Actually, that’s not entirely true: I’ve never seen a full episode of the Oprah Winfrey Show. That’s not to say I have anything against Oprah; I’m just usually working when it’s on and I don’t have TiVo. But, that’s also not to say that I have not been affected firsthand by the Oprah Effect.
One day at the gym, I got on the elliptical to do my hour (which I always rationalize into a half hour) just as Oprah was ending. She dedicated the last five minutes of her show to raving about this novel that blew her mind. She said, "It's so engaging, so gripping, so epic, that I wanted absolutely everybody to share the joy of The Story of Edgar Sawtelle." And after that, apparently I wanted to share in her joy because, based solely on Oprah’s endorsement, I am the proud owner of a copy of The Story of Edgar Sawtelle- and I also bought one for a friend.
Oprah doesn’t have opinions. As soon as words leave her mouth, they become fact. If something makes Oprah’s favorites list, then it is unquestionably awesome. If she thinks that a strange, bald man should dictate the state of the nation’s mental health, then he will.
We, however, are not Oprah. Our opinions are simply opinions. Because our opinions are opinions, there are certain words we can eliminate from our writing.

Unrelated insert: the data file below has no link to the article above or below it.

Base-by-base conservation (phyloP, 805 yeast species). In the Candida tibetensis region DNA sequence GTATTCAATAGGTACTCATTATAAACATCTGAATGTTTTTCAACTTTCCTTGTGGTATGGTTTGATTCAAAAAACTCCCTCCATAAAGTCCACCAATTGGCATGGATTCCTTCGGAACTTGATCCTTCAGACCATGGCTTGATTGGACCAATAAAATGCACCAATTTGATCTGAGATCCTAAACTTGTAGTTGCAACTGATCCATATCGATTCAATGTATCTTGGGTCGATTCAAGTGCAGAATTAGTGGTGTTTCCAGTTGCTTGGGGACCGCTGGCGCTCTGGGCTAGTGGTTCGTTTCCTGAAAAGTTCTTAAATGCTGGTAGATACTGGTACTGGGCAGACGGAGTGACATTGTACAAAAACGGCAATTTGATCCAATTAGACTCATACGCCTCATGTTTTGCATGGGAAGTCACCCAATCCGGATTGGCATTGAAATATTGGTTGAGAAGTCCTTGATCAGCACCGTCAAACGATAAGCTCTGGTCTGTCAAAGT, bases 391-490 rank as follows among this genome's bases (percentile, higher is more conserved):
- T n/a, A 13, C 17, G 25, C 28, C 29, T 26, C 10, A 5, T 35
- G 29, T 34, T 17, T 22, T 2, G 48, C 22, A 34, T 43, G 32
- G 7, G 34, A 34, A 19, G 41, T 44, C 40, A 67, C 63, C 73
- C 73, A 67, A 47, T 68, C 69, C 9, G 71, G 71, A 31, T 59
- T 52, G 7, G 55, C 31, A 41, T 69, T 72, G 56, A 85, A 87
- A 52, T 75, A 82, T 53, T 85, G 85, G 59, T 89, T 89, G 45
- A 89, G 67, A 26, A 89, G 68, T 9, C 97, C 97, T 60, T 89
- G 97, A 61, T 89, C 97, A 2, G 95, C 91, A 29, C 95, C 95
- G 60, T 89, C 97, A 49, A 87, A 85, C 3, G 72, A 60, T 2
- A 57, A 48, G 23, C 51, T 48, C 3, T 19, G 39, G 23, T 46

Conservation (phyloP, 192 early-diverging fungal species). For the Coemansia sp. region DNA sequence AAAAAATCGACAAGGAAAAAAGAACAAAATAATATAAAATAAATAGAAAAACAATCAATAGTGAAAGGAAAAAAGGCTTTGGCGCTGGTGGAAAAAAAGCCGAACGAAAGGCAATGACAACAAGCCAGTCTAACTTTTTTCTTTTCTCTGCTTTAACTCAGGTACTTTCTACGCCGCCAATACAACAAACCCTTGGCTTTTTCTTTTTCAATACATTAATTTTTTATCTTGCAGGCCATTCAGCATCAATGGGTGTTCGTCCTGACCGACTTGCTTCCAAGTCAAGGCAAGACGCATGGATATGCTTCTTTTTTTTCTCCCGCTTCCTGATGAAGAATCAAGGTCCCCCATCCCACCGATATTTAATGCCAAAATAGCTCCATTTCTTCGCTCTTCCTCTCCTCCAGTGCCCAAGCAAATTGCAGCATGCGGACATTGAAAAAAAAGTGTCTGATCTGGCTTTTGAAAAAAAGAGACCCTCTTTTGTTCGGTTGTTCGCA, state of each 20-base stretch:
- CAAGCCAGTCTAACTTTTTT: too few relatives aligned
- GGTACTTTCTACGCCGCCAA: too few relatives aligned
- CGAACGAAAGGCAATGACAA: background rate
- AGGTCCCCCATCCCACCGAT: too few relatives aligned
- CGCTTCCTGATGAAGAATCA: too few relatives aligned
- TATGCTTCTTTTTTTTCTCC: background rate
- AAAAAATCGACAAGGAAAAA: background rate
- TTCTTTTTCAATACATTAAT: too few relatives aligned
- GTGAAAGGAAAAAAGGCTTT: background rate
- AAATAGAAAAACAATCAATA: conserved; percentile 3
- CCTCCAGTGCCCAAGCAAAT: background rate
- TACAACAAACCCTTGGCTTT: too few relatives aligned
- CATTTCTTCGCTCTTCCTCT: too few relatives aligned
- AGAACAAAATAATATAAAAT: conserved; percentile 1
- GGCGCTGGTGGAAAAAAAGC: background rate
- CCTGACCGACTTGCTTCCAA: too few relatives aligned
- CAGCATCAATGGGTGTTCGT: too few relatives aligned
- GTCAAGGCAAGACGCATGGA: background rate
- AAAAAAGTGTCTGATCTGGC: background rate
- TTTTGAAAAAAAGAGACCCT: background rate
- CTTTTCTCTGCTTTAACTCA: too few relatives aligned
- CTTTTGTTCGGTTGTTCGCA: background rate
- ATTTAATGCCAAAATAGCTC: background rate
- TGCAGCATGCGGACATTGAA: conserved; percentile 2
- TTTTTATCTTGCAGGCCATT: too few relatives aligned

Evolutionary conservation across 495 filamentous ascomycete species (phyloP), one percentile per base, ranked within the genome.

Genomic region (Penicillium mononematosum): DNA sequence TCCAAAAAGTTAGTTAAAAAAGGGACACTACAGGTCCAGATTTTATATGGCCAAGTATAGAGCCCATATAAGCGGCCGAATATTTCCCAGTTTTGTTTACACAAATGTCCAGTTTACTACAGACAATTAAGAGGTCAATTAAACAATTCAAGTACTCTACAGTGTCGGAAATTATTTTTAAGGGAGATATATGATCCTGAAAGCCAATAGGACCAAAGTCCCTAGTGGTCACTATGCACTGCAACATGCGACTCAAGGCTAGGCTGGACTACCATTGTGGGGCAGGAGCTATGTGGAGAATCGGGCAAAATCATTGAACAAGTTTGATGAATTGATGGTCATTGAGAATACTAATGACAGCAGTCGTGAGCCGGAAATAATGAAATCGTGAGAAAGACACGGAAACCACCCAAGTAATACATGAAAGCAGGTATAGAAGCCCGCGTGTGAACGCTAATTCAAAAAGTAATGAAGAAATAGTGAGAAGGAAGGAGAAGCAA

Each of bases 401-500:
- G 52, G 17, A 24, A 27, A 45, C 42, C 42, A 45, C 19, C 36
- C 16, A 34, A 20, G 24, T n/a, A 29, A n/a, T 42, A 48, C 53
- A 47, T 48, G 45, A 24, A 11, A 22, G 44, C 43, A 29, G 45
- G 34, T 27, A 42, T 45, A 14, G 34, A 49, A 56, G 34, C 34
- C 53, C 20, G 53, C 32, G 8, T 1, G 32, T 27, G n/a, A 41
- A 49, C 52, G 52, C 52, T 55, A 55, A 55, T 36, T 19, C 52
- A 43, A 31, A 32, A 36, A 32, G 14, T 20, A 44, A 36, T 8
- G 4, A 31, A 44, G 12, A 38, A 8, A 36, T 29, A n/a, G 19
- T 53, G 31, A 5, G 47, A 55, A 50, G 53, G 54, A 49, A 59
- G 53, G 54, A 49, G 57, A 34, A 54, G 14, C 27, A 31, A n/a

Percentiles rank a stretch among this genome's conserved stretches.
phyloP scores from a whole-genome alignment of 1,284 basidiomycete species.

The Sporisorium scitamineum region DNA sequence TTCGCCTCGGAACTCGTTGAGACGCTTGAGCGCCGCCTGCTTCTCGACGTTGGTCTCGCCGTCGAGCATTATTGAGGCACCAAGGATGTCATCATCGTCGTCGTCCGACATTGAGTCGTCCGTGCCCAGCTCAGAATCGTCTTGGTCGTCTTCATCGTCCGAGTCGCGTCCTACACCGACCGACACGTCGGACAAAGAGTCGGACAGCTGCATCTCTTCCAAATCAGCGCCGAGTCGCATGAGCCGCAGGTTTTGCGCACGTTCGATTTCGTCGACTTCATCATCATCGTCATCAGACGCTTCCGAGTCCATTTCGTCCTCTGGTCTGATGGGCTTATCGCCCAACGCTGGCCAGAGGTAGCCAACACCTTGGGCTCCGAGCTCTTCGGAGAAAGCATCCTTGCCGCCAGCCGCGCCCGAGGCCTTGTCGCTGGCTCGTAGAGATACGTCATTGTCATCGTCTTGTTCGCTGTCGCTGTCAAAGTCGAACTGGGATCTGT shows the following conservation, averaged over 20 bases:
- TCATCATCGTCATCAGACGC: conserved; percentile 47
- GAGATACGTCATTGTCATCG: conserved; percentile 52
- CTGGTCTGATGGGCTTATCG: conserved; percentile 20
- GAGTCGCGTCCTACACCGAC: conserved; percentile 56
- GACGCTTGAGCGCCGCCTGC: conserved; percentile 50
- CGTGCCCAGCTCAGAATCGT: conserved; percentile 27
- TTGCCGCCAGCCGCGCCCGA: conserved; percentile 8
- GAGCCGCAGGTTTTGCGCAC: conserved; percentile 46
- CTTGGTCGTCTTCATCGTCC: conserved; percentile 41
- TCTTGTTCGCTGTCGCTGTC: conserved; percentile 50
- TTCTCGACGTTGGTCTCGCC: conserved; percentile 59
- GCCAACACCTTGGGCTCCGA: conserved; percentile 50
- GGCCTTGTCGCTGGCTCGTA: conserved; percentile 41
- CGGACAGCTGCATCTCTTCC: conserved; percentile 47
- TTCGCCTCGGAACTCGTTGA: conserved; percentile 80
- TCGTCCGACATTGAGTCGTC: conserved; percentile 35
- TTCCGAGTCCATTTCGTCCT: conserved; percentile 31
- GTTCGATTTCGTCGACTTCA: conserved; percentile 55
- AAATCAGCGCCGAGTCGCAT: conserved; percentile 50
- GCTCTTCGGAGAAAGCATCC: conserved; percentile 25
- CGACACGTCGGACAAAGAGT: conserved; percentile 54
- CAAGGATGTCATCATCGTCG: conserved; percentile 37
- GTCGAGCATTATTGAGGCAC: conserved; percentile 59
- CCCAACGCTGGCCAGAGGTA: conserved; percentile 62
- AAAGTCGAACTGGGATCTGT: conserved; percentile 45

For example, imagine you wrote to me
In my opinion, this book is wonderful.
I know that the book’s wonderfulness is your opinion. You’re not Oprah; just because you say something is wonderful doesn’t make it so. Therefore, you can eliminate the words in my opinion from your sentence and just write
This book is wonderful.
We can, therefore, also eliminate the words I think from our sentences.
I think these Rachel Pally sailor pants are awesome.
I know it’s what you think. You’re the one writing this, aren’t you? Just write
These Rachel Pally sailor pants are awesome.
I'll make up my mind about what I think of them.
What’s that? The sailor pants were on a list of Oprah’s favorite things? Oh, sorry, it’s official; they are awesome.